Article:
Cars 3 - This Pixar Movie Takes It's Time But Eventually Moves Into Rocks Gear
Dir: Brian Fee
Starring Owne Wilson, Armie Hammer, Paul Newman, Larry the Cable Guy, Cristela Alonzo, Bonnie Hunt, Chris Cooper. Tony Shaloub, Kerry Washington
We all know that in the world of Pixar movies if you’re over eight, you do not generally consider the Cars movies to be the best the studio has ever had to offer. So going into a threequel is not the best thing in the world – especially if you’re a parent likely to be passing a toyshop any time in the next year or two (these things have more than a half-life.)
And initially, Cars 3 appears to fall into all those underwhelming traps. Indeed, at one point Owen Wilson’s Lightning McQueen is confronted with an array of his own merch and even says something along the lines of “But I’m not a brand.” Without irony! (And the director's name is "Fee"!!) Wake up matey and smell the dollars.
But then, curiously, Cars 3 slowly morphs into a movie of two very distinctive halves. Don’t get us wrong – it’s still one of Pixar’s lesser efforts and for the first half or so it commits the crime of – and this is a first – appearing to be a movie that any other studio could have made!! And that is a terrible thing to say when you consider what Pixar has done and the high benchmark it represents.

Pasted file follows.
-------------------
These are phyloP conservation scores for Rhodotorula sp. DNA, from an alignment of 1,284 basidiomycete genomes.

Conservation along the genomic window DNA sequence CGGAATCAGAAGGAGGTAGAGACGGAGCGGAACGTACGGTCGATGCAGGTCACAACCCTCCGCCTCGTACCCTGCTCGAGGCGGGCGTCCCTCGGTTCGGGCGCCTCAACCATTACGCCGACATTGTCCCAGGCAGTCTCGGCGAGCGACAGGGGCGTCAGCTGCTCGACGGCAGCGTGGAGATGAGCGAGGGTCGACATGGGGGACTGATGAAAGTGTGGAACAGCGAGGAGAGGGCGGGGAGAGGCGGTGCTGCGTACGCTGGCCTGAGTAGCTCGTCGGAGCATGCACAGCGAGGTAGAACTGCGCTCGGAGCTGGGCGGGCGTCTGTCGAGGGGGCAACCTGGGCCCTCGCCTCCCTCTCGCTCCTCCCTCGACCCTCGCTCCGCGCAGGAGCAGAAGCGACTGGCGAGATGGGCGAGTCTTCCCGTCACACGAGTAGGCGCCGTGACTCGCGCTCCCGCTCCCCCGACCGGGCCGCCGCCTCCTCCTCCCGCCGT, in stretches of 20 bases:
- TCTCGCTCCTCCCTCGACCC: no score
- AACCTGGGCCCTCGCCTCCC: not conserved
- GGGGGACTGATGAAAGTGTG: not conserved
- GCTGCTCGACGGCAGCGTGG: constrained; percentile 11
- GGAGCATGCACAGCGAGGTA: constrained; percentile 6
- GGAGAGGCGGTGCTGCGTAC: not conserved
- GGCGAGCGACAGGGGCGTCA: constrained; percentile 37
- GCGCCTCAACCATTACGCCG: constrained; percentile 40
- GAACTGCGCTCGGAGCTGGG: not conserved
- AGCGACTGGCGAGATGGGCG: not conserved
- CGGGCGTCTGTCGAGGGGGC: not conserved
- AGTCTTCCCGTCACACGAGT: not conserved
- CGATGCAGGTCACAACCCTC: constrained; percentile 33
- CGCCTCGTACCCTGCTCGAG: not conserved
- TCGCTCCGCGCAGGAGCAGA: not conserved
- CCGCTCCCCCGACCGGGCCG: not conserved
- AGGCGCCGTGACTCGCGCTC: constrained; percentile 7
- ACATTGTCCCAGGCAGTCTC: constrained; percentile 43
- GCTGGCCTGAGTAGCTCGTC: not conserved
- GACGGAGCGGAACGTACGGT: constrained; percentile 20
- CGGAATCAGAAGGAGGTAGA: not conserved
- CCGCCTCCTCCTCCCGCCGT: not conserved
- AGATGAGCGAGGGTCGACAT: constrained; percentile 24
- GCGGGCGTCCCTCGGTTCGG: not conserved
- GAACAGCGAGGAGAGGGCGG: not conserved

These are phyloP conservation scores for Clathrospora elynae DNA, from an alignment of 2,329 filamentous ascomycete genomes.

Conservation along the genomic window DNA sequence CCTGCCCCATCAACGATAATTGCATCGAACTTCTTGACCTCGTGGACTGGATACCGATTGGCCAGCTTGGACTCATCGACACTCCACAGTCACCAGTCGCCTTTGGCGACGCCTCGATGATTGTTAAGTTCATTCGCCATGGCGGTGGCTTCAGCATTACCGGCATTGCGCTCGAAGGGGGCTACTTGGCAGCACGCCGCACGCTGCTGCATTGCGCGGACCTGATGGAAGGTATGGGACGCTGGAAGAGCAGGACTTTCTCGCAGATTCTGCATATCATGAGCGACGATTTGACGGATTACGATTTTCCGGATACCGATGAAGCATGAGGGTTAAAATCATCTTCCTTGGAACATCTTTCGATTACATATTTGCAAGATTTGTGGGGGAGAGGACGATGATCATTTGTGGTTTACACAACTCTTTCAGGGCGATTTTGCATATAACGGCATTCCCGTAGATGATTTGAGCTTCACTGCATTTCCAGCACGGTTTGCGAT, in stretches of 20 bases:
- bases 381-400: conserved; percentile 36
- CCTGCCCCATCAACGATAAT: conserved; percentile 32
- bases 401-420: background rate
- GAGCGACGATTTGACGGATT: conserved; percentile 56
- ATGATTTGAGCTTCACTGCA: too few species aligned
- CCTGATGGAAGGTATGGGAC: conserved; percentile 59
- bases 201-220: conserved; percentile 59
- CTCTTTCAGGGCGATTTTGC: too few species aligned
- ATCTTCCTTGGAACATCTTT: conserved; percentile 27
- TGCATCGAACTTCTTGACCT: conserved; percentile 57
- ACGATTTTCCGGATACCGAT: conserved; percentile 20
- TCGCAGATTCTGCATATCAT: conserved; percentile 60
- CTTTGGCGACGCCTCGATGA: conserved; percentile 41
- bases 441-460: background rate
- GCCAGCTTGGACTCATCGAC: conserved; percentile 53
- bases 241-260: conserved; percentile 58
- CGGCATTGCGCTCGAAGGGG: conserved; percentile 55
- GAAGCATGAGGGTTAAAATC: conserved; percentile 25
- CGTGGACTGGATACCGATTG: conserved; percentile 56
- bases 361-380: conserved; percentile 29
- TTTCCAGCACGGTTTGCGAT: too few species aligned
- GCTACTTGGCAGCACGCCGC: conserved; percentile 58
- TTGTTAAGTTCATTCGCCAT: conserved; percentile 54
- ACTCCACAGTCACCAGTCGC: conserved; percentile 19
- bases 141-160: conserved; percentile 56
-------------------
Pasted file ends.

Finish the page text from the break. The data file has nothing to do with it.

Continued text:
But then…even more curiously…Lightning goes home. And so does the film. It becomes something warmer, something more in touch with its own basic nature – more human even (given the automobiles) - and it becomes really rather good.
The weird thing is, this doesn’t feel intentional. It feels like a happy accident. When they were making it, the film feels likes Pixar had as much faith in the faithless first half as they do in the altogether more successful second half. Those product placements early on – mud flaps aside – do not ring true as clever, or satirical. They ring out as jaundiced, opportunistic and having run out of love for their own film.
But then, Cars 3 turns everything around. And becomes a film that genuinely rediscovers its own heart and runs with it, to the point of reinventing its own – by now worn out – story line into something quite impressive and moving in new and refined terms. In short, it reminds us of what Pixar does better than anyone else. And it does it with its usual level of wit and smarts.
It’s a shame it takes about the first fifty minutes to get to that point. But when it does, the ride is worth it. Certainly more than in Cars 2 – probably more than the original.
It’s unusual to see such an accomplished team as Pixar flounder for so long on a film they’ve actually released as a finished product – but the wait proves to be worth it.
And – through the wonder of previously unused outtakes – it’s just lovely to hear Paul Newman’s voice again.
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